## 5.4.2 Model Assumptions

We state explicitly below the nine key assumptions underlying the basic hypercube queueing model that we will develop in the subsequent section. Successful generalizations of this basic model have allowed modifications to assumptions 6, 7, and 9 [LARS 74a, 75b, 78, 80; JARV 74; HALP 77; CHEL 80].

1. Geographical atoms. The area in which the system provides service can be broken down into a number NA of "statistical reporting areas" or "geographical atoms." These might correspond, for instance, to census blocks, small collections of city blocks, or police reporting areas. In the model each atom is modeled as a single point, located near the center of the actual atom.

2. Independent Poisson arrivals. Requests for service ("customers") are generated as a Poisson process, independently from each of the atoms. The Poisson arrival rate j, from atom j (j = 1, 2, . . ., NA) is known or can be estimated.

3. Travel times. Data are available to estimate the mean travel time ij from each atom i to each atom j (i, j = 1, 2, . . ., NA). In the absence of such data, plausible approximations for travel times can be made using geometical probability concepts (perhaps employing the Manhattan or Euclidean distance metric or an empirical time-distance relationship).

4. Servers. There are N spatially distributed servers, or response units, each of which can travel to any of the geographical atoms in the serviced region.

5. Server locations. The location of each response unit, while not servicing a customer, is known (at least statistically). For instance, a patrolling police car may allocate 50 percent of its patrol time in atom 12 and 25 percent each in atoms 8 and 11. A fixed position unit, such as an ambulance or delivery truck, would always be located in one particular atom (except when providing service). For non-fixed-position units, the set of atoms in which the unit may be located while available for assignment is called the unit's patrol area. In police applications patrol areas are usually called "beats," "sectors," or "routes." In general, patrol areas may overlap.

6. Server assignment. In response to each request for service, exactly one6 response unit is dispatched to the scene of the request, provided that at least one unit is available within the service region. If no unit is available, the request either enters a queue with other backlogged requests, or it is lost, or it is serviced by some backup system (e.g., police providing backup to an ambulance service or a neighboring community dispatching units into the temporarily saturated community). If the request enters a queue, it is later dispatched according to a queue discipline that does not depend on anticipated service time or geographical location of the request; allowable disciplines are, for instance, first-come, first-served; last-come, first-served; and random. Upon completion of service, a service unit either is dispatched to a request waiting in queue or it immediately returns to its home location.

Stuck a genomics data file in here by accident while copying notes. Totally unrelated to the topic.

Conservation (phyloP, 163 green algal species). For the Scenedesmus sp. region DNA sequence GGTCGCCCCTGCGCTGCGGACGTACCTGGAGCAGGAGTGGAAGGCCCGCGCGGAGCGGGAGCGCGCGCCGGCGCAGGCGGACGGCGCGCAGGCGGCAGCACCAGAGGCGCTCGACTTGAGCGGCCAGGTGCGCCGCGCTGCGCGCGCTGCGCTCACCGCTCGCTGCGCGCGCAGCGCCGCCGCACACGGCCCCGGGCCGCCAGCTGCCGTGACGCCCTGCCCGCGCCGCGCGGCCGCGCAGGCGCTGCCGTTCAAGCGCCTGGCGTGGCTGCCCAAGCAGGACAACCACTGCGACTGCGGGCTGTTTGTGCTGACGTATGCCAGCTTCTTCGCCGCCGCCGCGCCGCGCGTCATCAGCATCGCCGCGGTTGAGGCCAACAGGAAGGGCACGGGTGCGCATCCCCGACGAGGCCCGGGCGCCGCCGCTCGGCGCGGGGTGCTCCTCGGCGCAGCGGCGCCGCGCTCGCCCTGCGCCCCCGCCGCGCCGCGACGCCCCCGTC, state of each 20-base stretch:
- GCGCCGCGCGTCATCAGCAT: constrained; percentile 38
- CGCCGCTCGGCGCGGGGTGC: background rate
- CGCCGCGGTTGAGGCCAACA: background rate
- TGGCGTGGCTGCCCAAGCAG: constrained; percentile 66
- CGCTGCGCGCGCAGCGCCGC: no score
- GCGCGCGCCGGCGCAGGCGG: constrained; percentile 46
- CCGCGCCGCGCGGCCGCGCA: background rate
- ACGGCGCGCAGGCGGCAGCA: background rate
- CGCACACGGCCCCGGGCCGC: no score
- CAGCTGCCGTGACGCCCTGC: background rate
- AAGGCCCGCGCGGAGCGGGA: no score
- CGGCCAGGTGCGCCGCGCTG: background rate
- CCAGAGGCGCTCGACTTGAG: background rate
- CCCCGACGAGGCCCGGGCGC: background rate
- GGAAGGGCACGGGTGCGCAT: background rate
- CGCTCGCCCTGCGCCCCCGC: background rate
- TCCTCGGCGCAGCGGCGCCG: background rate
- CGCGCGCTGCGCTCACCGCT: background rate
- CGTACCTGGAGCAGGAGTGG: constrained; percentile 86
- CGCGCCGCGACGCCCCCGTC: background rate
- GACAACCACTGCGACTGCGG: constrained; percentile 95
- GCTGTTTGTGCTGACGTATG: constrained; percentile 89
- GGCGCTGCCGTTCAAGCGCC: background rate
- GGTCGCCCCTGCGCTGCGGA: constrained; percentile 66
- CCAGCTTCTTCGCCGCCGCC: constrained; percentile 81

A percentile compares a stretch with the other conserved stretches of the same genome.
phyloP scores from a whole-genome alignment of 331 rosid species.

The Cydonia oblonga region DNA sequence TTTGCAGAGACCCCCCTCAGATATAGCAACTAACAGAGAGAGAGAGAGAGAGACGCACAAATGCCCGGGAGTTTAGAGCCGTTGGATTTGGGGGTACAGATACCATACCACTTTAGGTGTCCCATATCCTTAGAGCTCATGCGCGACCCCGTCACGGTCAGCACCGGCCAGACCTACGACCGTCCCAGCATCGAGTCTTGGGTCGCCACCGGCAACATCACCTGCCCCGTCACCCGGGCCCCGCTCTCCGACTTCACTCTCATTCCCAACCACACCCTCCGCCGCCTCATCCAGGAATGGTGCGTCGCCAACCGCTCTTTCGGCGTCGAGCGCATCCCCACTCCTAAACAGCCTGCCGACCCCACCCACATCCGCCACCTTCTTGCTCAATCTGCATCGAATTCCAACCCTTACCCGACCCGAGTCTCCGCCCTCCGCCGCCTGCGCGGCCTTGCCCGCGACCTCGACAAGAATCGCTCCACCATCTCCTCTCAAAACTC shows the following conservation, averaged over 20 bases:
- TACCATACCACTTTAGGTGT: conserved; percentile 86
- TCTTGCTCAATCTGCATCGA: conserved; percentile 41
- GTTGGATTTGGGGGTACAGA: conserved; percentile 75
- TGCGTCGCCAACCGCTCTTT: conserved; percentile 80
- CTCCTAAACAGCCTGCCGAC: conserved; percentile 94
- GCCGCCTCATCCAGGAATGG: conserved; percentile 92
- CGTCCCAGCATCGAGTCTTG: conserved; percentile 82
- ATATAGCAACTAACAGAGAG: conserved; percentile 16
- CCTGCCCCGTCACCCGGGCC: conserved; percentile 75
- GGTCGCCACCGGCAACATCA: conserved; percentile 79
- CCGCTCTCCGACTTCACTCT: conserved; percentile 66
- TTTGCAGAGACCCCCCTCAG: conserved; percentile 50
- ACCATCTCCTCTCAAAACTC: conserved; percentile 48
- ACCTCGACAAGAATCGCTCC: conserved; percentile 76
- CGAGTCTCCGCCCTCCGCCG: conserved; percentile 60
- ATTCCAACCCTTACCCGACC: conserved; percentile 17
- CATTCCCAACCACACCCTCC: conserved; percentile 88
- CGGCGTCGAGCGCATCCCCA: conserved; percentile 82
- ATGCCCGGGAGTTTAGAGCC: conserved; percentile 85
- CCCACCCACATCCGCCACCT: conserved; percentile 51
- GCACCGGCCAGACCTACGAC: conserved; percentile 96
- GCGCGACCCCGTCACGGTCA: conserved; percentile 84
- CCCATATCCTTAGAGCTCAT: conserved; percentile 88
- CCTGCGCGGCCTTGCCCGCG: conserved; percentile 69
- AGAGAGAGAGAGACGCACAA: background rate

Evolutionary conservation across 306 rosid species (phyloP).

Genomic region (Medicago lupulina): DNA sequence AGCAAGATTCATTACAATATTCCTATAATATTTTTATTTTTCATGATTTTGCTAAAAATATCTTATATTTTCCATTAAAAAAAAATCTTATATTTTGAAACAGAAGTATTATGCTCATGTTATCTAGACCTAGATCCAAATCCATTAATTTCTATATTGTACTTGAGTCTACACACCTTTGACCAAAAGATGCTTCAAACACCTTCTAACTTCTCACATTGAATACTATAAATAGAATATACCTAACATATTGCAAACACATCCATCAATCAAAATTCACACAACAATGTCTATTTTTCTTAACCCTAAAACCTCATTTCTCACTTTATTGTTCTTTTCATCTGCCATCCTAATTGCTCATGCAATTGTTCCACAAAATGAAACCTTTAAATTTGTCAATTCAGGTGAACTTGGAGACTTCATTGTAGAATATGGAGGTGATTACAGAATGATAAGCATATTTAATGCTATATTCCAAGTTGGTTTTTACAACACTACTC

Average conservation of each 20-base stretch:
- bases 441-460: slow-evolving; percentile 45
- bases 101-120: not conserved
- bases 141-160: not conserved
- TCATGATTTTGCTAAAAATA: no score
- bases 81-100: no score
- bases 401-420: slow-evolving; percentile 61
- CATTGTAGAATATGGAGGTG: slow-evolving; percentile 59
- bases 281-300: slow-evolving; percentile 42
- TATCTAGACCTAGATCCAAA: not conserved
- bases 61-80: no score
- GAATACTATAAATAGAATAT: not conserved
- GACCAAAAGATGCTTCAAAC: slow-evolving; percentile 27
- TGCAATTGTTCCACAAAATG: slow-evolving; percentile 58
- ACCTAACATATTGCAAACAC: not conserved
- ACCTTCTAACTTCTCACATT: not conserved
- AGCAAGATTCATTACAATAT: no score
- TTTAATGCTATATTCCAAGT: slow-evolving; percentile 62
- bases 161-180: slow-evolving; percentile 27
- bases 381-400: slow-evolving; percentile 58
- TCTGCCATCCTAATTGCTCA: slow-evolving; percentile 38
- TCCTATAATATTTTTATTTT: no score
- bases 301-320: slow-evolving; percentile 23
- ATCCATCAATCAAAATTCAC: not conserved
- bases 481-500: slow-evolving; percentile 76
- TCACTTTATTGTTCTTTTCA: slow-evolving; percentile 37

6The assumption of dispatching exactly one unit to a request indicates that the model.

7. Fixed-preference dispatching. Server assignment takes place according to a fixed-preference procedure. By this we mean the following. Suppose that a request for service arrives from atom 12. Then there is an ordered list of units, say (3, 1, 7, 5, 6, 4, 2) for a seven-unit problem, that specifies the dispatcher's preference for units to assign to atom 12. The possibility of ties in preference is, for convenience, excluded from our discussion here. The dispatcher starts with the first entry in the list, unit 3 in this case, and assigns that unit, if available. Here atom 12 is in unit 3's primary response area.7 If the first preferred unit is not available, then the dispatcher assigns, if available, the first backup unit (the second preferred unit), which is unit 1 in this case. The dispatcher continues down the list until the first available unit is found (if there is one), and assigns that unit. This procedure is called a "fixed-preference" procedure since the ordered list of preferences does not change with the state of the system. However, the list of preferences may change by atoms, as for instance, the list for atom i + 1 may be (5, 6, 3, 1, 7, 2, 4). The model can operate with any fixed-preference dispatch policy. With NA atoms and N response units, there are (N!)NA possible different dispatch policies.8